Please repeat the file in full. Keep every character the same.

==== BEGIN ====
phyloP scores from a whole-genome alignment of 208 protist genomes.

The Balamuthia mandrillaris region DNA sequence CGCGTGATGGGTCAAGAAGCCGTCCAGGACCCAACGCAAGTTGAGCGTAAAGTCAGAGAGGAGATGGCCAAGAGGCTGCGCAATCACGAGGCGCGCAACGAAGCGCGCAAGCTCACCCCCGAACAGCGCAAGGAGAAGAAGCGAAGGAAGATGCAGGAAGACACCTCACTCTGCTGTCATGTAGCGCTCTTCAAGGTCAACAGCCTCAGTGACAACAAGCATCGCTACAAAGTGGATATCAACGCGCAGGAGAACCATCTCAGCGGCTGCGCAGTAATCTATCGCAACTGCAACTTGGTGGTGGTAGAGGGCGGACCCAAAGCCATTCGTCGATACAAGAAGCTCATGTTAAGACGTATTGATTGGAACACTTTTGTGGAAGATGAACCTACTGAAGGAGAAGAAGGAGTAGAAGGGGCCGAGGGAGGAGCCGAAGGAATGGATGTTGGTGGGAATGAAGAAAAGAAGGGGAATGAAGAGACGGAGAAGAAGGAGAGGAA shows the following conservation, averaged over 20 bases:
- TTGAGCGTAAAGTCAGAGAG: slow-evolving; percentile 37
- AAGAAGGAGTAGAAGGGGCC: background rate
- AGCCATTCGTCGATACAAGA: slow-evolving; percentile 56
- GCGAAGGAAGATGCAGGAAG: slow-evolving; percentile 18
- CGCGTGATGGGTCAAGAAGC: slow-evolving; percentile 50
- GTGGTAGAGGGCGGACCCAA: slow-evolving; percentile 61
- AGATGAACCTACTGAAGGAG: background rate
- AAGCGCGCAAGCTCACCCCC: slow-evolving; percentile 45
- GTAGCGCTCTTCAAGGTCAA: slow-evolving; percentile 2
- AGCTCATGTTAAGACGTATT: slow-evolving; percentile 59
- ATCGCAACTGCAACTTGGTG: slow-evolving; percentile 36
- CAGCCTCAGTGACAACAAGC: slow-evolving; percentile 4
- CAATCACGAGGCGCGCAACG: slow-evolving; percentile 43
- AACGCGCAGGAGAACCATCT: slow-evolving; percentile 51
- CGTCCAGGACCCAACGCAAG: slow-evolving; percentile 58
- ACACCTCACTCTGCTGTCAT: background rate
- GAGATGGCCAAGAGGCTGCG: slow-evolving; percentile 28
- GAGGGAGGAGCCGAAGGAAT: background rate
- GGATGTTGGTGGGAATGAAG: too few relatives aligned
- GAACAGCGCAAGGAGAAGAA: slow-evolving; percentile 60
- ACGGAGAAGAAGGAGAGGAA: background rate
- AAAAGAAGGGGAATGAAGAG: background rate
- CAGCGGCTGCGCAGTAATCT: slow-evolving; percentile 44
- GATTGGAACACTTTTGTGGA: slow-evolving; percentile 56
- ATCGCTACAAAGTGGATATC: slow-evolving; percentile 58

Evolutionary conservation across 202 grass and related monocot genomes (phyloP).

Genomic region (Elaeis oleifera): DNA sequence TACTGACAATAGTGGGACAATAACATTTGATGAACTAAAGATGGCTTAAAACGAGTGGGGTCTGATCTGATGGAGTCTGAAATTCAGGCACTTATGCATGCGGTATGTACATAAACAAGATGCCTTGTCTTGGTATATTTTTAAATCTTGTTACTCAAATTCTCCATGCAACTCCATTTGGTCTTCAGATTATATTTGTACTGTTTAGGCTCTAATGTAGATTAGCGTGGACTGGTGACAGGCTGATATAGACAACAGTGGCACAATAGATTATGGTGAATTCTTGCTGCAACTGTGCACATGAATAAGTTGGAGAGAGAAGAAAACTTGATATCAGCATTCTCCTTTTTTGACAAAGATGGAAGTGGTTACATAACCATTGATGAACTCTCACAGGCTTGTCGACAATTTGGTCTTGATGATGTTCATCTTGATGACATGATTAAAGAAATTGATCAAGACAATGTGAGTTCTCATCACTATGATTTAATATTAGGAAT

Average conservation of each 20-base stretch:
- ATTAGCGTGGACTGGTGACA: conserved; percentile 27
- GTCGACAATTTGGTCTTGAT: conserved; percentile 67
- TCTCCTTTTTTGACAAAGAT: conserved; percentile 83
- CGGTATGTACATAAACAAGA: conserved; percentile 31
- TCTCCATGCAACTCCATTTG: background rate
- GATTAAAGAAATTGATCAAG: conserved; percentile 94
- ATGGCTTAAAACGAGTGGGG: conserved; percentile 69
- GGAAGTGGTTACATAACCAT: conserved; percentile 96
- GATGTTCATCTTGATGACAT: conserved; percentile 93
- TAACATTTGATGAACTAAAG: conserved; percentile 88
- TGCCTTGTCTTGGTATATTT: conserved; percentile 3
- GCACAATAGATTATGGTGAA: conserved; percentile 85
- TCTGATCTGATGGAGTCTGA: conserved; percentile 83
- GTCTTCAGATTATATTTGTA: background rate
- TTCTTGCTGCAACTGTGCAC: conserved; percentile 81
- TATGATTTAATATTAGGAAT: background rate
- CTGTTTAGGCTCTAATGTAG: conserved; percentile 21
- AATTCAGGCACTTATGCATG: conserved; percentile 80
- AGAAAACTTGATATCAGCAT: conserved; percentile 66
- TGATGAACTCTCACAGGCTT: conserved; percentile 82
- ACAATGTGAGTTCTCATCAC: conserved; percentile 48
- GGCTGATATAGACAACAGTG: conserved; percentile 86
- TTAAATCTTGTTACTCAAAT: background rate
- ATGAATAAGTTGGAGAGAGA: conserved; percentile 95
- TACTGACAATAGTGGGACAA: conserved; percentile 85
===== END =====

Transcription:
phyloP scores from a whole-genome alignment of 208 protist genomes.

The Balamuthia mandrillaris region DNA sequence CGCGTGATGGGTCAAGAAGCCGTCCAGGACCCAACGCAAGTTGAGCGTAAAGTCAGAGAGGAGATGGCCAAGAGGCTGCGCAATCACGAGGCGCGCAACGAAGCGCGCAAGCTCACCCCCGAACAGCGCAAGGAGAAGAAGCGAAGGAAGATGCAGGAAGACACCTCACTCTGCTGTCATGTAGCGCTCTTCAAGGTCAACAGCCTCAGTGACAACAAGCATCGCTACAAAGTGGATATCAACGCGCAGGAGAACCATCTCAGCGGCTGCGCAGTAATCTATCGCAACTGCAACTTGGTGGTGGTAGAGGGCGGACCCAAAGCCATTCGTCGATACAAGAAGCTCATGTTAAGACGTATTGATTGGAACACTTTTGTGGAAGATGAACCTACTGAAGGAGAAGAAGGAGTAGAAGGGGCCGAGGGAGGAGCCGAAGGAATGGATGTTGGTGGGAATGAAGAAAAGAAGGGGAATGAAGAGACGGAGAAGAAGGAGAGGAA shows the following conservation, averaged over 20 bases:
- TTGAGCGTAAAGTCAGAGAG: slow-evolving; percentile 37
- AAGAAGGAGTAGAAGGGGCC: background rate
- AGCCATTCGTCGATACAAGA: slow-evolving; percentile 56
- GCGAAGGAAGATGCAGGAAG: slow-evolving; percentile 18
- CGCGTGATGGGTCAAGAAGC: slow-evolving; percentile 50
- GTGGTAGAGGGCGGACCCAA: slow-evolving; percentile 61
- AGATGAACCTACTGAAGGAG: background rate
- AAGCGCGCAAGCTCACCCCC: slow-evolving; percentile 45
- GTAGCGCTCTTCAAGGTCAA: slow-evolving; percentile 2
- AGCTCATGTTAAGACGTATT: slow-evolving; percentile 59
- ATCGCAACTGCAACTTGGTG: slow-evolving; percentile 36
- CAGCCTCAGTGACAACAAGC: slow-evolving; percentile 4
- CAATCACGAGGCGCGCAACG: slow-evolving; percentile 43
- AACGCGCAGGAGAACCATCT: slow-evolving; percentile 51
- CGTCCAGGACCCAACGCAAG: slow-evolving; percentile 58
- ACACCTCACTCTGCTGTCAT: background rate
- GAGATGGCCAAGAGGCTGCG: slow-evolving; percentile 28
- GAGGGAGGAGCCGAAGGAAT: background rate
- GGATGTTGGTGGGAATGAAG: too few relatives aligned
- GAACAGCGCAAGGAGAAGAA: slow-evolving; percentile 60
- ACGGAGAAGAAGGAGAGGAA: background rate
- AAAAGAAGGGGAATGAAGAG: background rate
- CAGCGGCTGCGCAGTAATCT: slow-evolving; percentile 44
- GATTGGAACACTTTTGTGGA: slow-evolving; percentile 56
- ATCGCTACAAAGTGGATATC: slow-evolving; percentile 58

Evolutionary conservation across 202 grass and related monocot genomes (phyloP).

Genomic region (Elaeis oleifera): DNA sequence TACTGACAATAGTGGGACAATAACATTTGATGAACTAAAGATGGCTTAAAACGAGTGGGGTCTGATCTGATGGAGTCTGAAATTCAGGCACTTATGCATGCGGTATGTACATAAACAAGATGCCTTGTCTTGGTATATTTTTAAATCTTGTTACTCAAATTCTCCATGCAACTCCATTTGGTCTTCAGATTATATTTGTACTGTTTAGGCTCTAATGTAGATTAGCGTGGACTGGTGACAGGCTGATATAGACAACAGTGGCACAATAGATTATGGTGAATTCTTGCTGCAACTGTGCACATGAATAAGTTGGAGAGAGAAGAAAACTTGATATCAGCATTCTCCTTTTTTGACAAAGATGGAAGTGGTTACATAACCATTGATGAACTCTCACAGGCTTGTCGACAATTTGGTCTTGATGATGTTCATCTTGATGACATGATTAAAGAAATTGATCAAGACAATGTGAGTTCTCATCACTATGATTTAATATTAGGAAT

Average conservation of each 20-base stretch:
- ATTAGCGTGGACTGGTGACA: conserved; percentile 27
- GTCGACAATTTGGTCTTGAT: conserved; percentile 67
- TCTCCTTTTTTGACAAAGAT: conserved; percentile 83
- CGGTATGTACATAAACAAGA: conserved; percentile 31
- TCTCCATGCAACTCCATTTG: background rate
- GATTAAAGAAATTGATCAAG: conserved; percentile 94
- ATGGCTTAAAACGAGTGGGG: conserved; percentile 69
- GGAAGTGGTTACATAACCAT: conserved; percentile 96
- GATGTTCATCTTGATGACAT: conserved; percentile 93
- TAACATTTGATGAACTAAAG: conserved; percentile 88
- TGCCTTGTCTTGGTATATTT: conserved; percentile 3
- GCACAATAGATTATGGTGAA: conserved; percentile 85
- TCTGATCTGATGGAGTCTGA: conserved; percentile 83
- GTCTTCAGATTATATTTGTA: background rate
- TTCTTGCTGCAACTGTGCAC: conserved; percentile 81
- TATGATTTAATATTAGGAAT: background rate
- CTGTTTAGGCTCTAATGTAG: conserved; percentile 21
- AATTCAGGCACTTATGCATG: conserved; percentile 80
- AGAAAACTTGATATCAGCAT: conserved; percentile 66
- TGATGAACTCTCACAGGCTT: conserved; percentile 82
- ACAATGTGAGTTCTCATCAC: conserved; percentile 48
- GGCTGATATAGACAACAGTG: conserved; percentile 86
- TTAAATCTTGTTACTCAAAT: background rate
- ATGAATAAGTTGGAGAGAGA: conserved; percentile 95
- TACTGACAATAGTGGGACAA: conserved; percentile 85